all its foibles is lost, unless it has become a perfect reflection of
        the divine. Jesus personality probably remained intact, which is why
        he was able to resurrect (spiritually, not materially even according
        to Origin and Clement, BTW). I'll be lucky if 1/16th of it makes it
        through. :-)

        Regards
        --
        Mike Leavitt ac998@...
      • mheinich
        At first, I felt that my fears were justified after reading the two replies to my question. But further reflection showed me that some of these fears are
        Message 3 of 4 , Apr 12, 2004
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          At first, I felt that my fears were justified after reading the two
          replies to my question. But further reflection showed me that some
          of these fears are unrealistic and reflect my adversion to change.

          I feel my answer or partial answer can be summed up in this phrase:
          "To travel the path is to enter the crucible and come out changed on
          the other side."

          This is a play on Leto's statement to Stilgar at the end of Children
          of Dune which uses some heavy mystical messages. Specially near the
          end. But it suits my purpose.

          We are constantly changing. And following the path causes us to
          change in a particular manner. I will not be the same person a year
          from now(hopefully) though there will be memories and experiences
          (which I am not sure are good things to lose after physical death)
          but bad habits and traits need to be pushed aside or controlled since
          these can be barriers to continuing on to further enlightenment and
          salvation.


          --- In gnosticism2@yahoogroups.com, "mheinich" <mheinich@y...> wrote:
          > I am a real newbie when it comes to Gnostism. My knowledge is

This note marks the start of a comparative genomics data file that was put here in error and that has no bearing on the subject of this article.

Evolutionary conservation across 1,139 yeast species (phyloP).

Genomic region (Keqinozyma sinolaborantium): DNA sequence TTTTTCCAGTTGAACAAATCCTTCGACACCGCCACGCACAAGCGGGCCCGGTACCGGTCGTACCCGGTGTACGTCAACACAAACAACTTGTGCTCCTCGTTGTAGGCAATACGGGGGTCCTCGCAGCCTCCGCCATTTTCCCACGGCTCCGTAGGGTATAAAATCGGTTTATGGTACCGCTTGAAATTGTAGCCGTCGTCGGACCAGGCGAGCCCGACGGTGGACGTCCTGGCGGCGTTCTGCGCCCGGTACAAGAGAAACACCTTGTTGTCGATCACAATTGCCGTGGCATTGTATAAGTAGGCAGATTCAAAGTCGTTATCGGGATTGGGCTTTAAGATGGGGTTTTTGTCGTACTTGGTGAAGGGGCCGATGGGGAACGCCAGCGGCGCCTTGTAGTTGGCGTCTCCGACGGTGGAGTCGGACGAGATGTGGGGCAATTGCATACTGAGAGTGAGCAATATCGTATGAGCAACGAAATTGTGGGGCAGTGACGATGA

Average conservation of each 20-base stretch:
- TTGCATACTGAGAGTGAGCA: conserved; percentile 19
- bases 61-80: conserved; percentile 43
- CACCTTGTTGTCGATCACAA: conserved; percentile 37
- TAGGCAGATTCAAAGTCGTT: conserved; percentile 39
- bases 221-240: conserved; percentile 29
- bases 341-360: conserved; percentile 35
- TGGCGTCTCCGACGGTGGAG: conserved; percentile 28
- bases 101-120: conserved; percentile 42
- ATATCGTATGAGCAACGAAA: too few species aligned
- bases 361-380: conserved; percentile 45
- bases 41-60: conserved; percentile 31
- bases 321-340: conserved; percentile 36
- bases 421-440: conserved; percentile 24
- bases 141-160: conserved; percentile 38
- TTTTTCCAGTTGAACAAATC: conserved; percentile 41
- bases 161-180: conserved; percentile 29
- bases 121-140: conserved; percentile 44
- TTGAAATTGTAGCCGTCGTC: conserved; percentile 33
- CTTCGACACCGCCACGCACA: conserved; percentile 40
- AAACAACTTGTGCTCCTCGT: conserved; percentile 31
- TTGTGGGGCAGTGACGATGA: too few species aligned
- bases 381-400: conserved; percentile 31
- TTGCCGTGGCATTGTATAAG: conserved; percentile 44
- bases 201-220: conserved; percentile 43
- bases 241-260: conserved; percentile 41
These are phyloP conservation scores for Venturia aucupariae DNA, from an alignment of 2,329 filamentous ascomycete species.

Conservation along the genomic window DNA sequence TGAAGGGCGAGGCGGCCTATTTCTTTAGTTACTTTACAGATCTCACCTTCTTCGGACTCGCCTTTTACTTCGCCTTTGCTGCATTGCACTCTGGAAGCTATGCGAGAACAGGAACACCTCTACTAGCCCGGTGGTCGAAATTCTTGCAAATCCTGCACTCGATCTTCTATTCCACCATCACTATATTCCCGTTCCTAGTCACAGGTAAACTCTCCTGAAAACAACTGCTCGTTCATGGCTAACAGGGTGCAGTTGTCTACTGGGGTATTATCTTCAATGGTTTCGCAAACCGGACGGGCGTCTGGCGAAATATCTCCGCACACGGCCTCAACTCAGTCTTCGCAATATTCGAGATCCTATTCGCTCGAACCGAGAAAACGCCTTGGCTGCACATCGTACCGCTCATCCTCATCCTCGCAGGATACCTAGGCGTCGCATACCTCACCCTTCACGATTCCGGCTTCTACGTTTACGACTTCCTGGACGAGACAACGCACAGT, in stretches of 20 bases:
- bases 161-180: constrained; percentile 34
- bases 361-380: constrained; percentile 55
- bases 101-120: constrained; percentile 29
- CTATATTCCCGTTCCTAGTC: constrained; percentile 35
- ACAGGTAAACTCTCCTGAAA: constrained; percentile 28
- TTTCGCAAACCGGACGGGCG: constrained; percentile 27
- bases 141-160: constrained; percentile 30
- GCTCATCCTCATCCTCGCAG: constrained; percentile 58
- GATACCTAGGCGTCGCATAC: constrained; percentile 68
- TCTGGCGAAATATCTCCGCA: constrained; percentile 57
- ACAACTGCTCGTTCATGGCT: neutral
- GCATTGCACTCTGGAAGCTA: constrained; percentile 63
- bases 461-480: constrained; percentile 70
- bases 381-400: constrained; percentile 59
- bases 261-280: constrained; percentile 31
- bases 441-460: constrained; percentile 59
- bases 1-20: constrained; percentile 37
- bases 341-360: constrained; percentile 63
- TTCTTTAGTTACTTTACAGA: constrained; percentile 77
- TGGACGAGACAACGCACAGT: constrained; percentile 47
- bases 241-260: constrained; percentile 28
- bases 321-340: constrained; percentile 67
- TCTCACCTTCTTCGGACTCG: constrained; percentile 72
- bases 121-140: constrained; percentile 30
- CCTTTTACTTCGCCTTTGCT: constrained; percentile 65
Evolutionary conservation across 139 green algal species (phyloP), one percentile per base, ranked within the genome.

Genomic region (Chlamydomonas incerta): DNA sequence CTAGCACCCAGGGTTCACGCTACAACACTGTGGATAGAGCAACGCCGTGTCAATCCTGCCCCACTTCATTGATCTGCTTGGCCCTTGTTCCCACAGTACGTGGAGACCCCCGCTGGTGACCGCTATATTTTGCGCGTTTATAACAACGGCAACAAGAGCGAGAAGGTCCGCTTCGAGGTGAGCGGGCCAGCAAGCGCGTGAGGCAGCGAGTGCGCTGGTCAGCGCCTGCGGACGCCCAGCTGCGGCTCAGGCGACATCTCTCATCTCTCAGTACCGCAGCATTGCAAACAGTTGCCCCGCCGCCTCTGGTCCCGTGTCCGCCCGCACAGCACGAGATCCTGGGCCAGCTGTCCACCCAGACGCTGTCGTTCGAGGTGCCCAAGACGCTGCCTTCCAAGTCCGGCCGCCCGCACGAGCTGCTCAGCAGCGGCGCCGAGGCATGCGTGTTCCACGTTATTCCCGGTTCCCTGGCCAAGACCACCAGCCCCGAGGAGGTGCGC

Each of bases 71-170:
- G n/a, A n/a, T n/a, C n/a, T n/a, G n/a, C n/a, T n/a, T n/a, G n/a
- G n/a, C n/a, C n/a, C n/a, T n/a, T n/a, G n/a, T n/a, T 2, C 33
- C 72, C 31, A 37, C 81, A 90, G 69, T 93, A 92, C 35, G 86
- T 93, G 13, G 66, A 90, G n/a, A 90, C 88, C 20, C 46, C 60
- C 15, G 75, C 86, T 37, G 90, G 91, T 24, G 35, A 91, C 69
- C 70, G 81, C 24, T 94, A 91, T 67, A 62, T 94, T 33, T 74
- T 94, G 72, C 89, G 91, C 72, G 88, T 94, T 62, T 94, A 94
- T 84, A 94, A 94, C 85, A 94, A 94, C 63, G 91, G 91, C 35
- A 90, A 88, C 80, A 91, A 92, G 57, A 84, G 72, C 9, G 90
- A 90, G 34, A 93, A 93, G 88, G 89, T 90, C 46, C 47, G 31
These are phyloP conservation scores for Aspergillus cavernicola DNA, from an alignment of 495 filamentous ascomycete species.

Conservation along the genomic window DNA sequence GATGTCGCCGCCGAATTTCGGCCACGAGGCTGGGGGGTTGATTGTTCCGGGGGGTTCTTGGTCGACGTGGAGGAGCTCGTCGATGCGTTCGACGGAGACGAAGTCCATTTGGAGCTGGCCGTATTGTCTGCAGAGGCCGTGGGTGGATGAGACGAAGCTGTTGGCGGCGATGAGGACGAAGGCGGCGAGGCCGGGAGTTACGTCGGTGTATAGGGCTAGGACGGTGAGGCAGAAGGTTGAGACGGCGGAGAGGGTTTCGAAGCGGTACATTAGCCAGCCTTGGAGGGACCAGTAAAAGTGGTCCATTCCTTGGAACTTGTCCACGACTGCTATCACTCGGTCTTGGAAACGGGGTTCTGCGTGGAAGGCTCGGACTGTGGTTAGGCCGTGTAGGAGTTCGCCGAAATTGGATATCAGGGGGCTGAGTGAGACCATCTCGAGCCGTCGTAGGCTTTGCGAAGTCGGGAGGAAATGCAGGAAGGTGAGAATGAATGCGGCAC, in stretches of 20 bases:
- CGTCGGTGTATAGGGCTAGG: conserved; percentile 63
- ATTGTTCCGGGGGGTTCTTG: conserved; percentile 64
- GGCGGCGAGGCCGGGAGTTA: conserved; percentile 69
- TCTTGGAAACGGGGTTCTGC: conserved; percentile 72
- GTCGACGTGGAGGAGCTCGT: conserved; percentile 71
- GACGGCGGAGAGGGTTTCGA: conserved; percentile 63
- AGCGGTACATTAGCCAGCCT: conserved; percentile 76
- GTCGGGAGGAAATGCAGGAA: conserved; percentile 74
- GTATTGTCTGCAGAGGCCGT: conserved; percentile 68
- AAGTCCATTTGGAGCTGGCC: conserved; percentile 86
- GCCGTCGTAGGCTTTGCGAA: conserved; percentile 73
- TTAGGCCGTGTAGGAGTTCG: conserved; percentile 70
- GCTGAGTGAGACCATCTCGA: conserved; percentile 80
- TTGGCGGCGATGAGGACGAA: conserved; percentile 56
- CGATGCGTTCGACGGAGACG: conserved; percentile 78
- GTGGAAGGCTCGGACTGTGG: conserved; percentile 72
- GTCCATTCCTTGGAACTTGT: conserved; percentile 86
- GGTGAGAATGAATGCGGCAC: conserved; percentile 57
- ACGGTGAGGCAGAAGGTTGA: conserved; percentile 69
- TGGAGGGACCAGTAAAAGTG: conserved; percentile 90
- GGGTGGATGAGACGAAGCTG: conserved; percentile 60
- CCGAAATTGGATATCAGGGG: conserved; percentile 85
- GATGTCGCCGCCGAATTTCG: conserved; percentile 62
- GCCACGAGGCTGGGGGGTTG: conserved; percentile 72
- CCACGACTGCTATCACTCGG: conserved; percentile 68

> limited to Ehrman, some beginning readings of the Gnostic
          scriptures
          > and the articles on www.gnosis.org. There have been some questions
          > that have been popping up for me with no apparent answers. I
          thought
          > I would share them with you in a series of posts. About one
          question
          > every day or every other day. Some of them may seem to be very
          > simple to you but to me, they leave a hole.
          >
          > Question #1
          > Where is my identity or my "true self" in the "divine spark"?
          >
          > In the orthodox view, it is our souls that are saved and our
          earthly
          > bodies are left behind. This implies that our mental and
          spiritual
          > identity, our sense of self continues on. I do not see this in the
          > desciptions of the spark. This seed of light starts to sound like
          > some sort of etheral organ that once I die, continues on. What
          makes
          > me, well, "me" is left behind. If what I am is left behind then
          what
          > is the point? And this may sound like a harsh way of putting it
          but
          > Why should "I" care? The seed may continue on but "I" died along
          > with the physical body.
          >
          > If reincarantion or the destruction of the "divine spark" happens
          > instead of entry into the "All", then how is my "awareness" going
          to
          > know this?
          >
          > It is described like another entity is living inside of me that I
          am
          > suppose to nuture and grow but will eventully replace Me.